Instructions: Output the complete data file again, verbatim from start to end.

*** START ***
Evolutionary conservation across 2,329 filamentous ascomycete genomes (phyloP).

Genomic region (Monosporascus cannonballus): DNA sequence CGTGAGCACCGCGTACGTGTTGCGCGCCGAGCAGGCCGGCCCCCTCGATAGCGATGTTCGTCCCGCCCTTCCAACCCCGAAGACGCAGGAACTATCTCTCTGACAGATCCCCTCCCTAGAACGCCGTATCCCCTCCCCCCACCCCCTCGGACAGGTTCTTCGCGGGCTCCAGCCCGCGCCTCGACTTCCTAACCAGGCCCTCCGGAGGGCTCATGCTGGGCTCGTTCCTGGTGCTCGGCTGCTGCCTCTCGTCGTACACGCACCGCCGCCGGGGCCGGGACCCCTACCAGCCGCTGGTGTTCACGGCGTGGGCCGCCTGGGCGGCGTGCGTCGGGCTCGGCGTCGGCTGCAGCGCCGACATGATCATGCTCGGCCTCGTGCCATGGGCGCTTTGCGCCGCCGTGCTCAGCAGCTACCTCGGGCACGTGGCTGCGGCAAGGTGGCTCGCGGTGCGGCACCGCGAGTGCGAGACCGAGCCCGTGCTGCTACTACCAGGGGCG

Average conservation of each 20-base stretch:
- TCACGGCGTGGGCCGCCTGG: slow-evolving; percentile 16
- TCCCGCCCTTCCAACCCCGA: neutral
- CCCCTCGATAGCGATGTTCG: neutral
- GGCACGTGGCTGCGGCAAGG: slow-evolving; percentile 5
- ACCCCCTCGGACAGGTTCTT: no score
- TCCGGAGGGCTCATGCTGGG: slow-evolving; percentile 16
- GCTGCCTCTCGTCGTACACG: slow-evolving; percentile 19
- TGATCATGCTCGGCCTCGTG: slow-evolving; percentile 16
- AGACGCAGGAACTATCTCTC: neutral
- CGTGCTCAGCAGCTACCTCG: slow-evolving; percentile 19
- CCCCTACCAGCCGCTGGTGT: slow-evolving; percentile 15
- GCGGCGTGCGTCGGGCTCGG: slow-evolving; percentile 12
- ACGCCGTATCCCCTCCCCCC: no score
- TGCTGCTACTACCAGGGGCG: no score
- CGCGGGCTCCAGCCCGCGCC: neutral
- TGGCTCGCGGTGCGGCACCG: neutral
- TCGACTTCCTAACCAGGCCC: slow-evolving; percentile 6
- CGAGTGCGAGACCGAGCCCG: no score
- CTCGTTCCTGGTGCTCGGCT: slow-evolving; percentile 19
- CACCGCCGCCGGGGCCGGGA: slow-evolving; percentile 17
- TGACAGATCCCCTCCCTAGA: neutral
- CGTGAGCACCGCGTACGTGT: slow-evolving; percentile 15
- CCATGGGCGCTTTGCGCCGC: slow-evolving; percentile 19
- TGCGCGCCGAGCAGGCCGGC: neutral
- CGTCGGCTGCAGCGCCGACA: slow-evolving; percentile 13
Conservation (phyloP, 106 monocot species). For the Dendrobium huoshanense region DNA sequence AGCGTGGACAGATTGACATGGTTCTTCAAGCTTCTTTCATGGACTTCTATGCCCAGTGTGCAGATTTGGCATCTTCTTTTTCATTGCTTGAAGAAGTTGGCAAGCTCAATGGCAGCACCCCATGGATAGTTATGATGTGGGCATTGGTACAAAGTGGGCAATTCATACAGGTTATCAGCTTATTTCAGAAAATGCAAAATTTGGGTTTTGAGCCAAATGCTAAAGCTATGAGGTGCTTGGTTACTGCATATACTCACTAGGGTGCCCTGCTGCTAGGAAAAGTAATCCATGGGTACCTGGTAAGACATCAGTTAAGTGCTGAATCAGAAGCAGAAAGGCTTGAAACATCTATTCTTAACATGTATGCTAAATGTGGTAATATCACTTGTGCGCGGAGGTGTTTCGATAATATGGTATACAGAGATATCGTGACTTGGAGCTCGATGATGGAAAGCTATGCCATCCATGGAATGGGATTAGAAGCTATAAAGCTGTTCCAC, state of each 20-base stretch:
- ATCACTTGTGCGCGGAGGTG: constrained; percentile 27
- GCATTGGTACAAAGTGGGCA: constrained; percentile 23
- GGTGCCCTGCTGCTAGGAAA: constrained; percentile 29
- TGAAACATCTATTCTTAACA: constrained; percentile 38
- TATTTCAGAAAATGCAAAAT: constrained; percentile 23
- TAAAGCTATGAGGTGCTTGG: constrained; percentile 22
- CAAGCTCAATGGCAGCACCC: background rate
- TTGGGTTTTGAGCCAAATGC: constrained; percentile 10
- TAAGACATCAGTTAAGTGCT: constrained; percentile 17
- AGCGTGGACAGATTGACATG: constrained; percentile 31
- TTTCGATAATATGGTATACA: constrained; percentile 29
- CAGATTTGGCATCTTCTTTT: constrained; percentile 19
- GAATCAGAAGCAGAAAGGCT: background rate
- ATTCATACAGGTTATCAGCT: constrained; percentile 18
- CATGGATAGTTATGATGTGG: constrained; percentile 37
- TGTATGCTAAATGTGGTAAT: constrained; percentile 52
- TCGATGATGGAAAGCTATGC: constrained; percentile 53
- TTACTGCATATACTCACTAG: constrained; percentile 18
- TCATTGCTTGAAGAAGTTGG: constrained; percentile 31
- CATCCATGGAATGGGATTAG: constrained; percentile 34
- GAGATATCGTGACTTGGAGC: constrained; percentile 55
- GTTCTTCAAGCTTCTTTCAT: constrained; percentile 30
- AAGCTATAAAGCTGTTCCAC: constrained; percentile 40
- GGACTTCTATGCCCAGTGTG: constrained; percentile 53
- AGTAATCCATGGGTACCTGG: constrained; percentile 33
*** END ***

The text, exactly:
Evolutionary conservation across 2,329 filamentous ascomycete genomes (phyloP).

Genomic region (Monosporascus cannonballus): DNA sequence CGTGAGCACCGCGTACGTGTTGCGCGCCGAGCAGGCCGGCCCCCTCGATAGCGATGTTCGTCCCGCCCTTCCAACCCCGAAGACGCAGGAACTATCTCTCTGACAGATCCCCTCCCTAGAACGCCGTATCCCCTCCCCCCACCCCCTCGGACAGGTTCTTCGCGGGCTCCAGCCCGCGCCTCGACTTCCTAACCAGGCCCTCCGGAGGGCTCATGCTGGGCTCGTTCCTGGTGCTCGGCTGCTGCCTCTCGTCGTACACGCACCGCCGCCGGGGCCGGGACCCCTACCAGCCGCTGGTGTTCACGGCGTGGGCCGCCTGGGCGGCGTGCGTCGGGCTCGGCGTCGGCTGCAGCGCCGACATGATCATGCTCGGCCTCGTGCCATGGGCGCTTTGCGCCGCCGTGCTCAGCAGCTACCTCGGGCACGTGGCTGCGGCAAGGTGGCTCGCGGTGCGGCACCGCGAGTGCGAGACCGAGCCCGTGCTGCTACTACCAGGGGCG

Average conservation of each 20-base stretch:
- TCACGGCGTGGGCCGCCTGG: slow-evolving; percentile 16
- TCCCGCCCTTCCAACCCCGA: neutral
- CCCCTCGATAGCGATGTTCG: neutral
- GGCACGTGGCTGCGGCAAGG: slow-evolving; percentile 5
- ACCCCCTCGGACAGGTTCTT: no score
- TCCGGAGGGCTCATGCTGGG: slow-evolving; percentile 16
- GCTGCCTCTCGTCGTACACG: slow-evolving; percentile 19
- TGATCATGCTCGGCCTCGTG: slow-evolving; percentile 16
- AGACGCAGGAACTATCTCTC: neutral
- CGTGCTCAGCAGCTACCTCG: slow-evolving; percentile 19
- CCCCTACCAGCCGCTGGTGT: slow-evolving; percentile 15
- GCGGCGTGCGTCGGGCTCGG: slow-evolving; percentile 12
- ACGCCGTATCCCCTCCCCCC: no score
- TGCTGCTACTACCAGGGGCG: no score
- CGCGGGCTCCAGCCCGCGCC: neutral
- TGGCTCGCGGTGCGGCACCG: neutral
- TCGACTTCCTAACCAGGCCC: slow-evolving; percentile 6
- CGAGTGCGAGACCGAGCCCG: no score
- CTCGTTCCTGGTGCTCGGCT: slow-evolving; percentile 19
- CACCGCCGCCGGGGCCGGGA: slow-evolving; percentile 17
- TGACAGATCCCCTCCCTAGA: neutral
- CGTGAGCACCGCGTACGTGT: slow-evolving; percentile 15
- CCATGGGCGCTTTGCGCCGC: slow-evolving; percentile 19
- TGCGCGCCGAGCAGGCCGGC: neutral
- CGTCGGCTGCAGCGCCGACA: slow-evolving; percentile 13
Conservation (phyloP, 106 monocot species). For the Dendrobium huoshanense region DNA sequence AGCGTGGACAGATTGACATGGTTCTTCAAGCTTCTTTCATGGACTTCTATGCCCAGTGTGCAGATTTGGCATCTTCTTTTTCATTGCTTGAAGAAGTTGGCAAGCTCAATGGCAGCACCCCATGGATAGTTATGATGTGGGCATTGGTACAAAGTGGGCAATTCATACAGGTTATCAGCTTATTTCAGAAAATGCAAAATTTGGGTTTTGAGCCAAATGCTAAAGCTATGAGGTGCTTGGTTACTGCATATACTCACTAGGGTGCCCTGCTGCTAGGAAAAGTAATCCATGGGTACCTGGTAAGACATCAGTTAAGTGCTGAATCAGAAGCAGAAAGGCTTGAAACATCTATTCTTAACATGTATGCTAAATGTGGTAATATCACTTGTGCGCGGAGGTGTTTCGATAATATGGTATACAGAGATATCGTGACTTGGAGCTCGATGATGGAAAGCTATGCCATCCATGGAATGGGATTAGAAGCTATAAAGCTGTTCCAC, state of each 20-base stretch:
- ATCACTTGTGCGCGGAGGTG: constrained; percentile 27
- GCATTGGTACAAAGTGGGCA: constrained; percentile 23
- GGTGCCCTGCTGCTAGGAAA: constrained; percentile 29
- TGAAACATCTATTCTTAACA: constrained; percentile 38
- TATTTCAGAAAATGCAAAAT: constrained; percentile 23
- TAAAGCTATGAGGTGCTTGG: constrained; percentile 22
- CAAGCTCAATGGCAGCACCC: background rate
- TTGGGTTTTGAGCCAAATGC: constrained; percentile 10
- TAAGACATCAGTTAAGTGCT: constrained; percentile 17
- AGCGTGGACAGATTGACATG: constrained; percentile 31
- TTTCGATAATATGGTATACA: constrained; percentile 29
- CAGATTTGGCATCTTCTTTT: constrained; percentile 19
- GAATCAGAAGCAGAAAGGCT: background rate
- ATTCATACAGGTTATCAGCT: constrained; percentile 18
- CATGGATAGTTATGATGTGG: constrained; percentile 37
- TGTATGCTAAATGTGGTAAT: constrained; percentile 52
- TCGATGATGGAAAGCTATGC: constrained; percentile 53
- TTACTGCATATACTCACTAG: constrained; percentile 18
- TCATTGCTTGAAGAAGTTGG: constrained; percentile 31
- CATCCATGGAATGGGATTAG: constrained; percentile 34
- GAGATATCGTGACTTGGAGC: constrained; percentile 55
- GTTCTTCAAGCTTCTTTCAT: constrained; percentile 30
- AAGCTATAAAGCTGTTCCAC: constrained; percentile 40
- GGACTTCTATGCCCAGTGTG: constrained; percentile 53
- AGTAATCCATGGGTACCTGG: constrained; percentile 33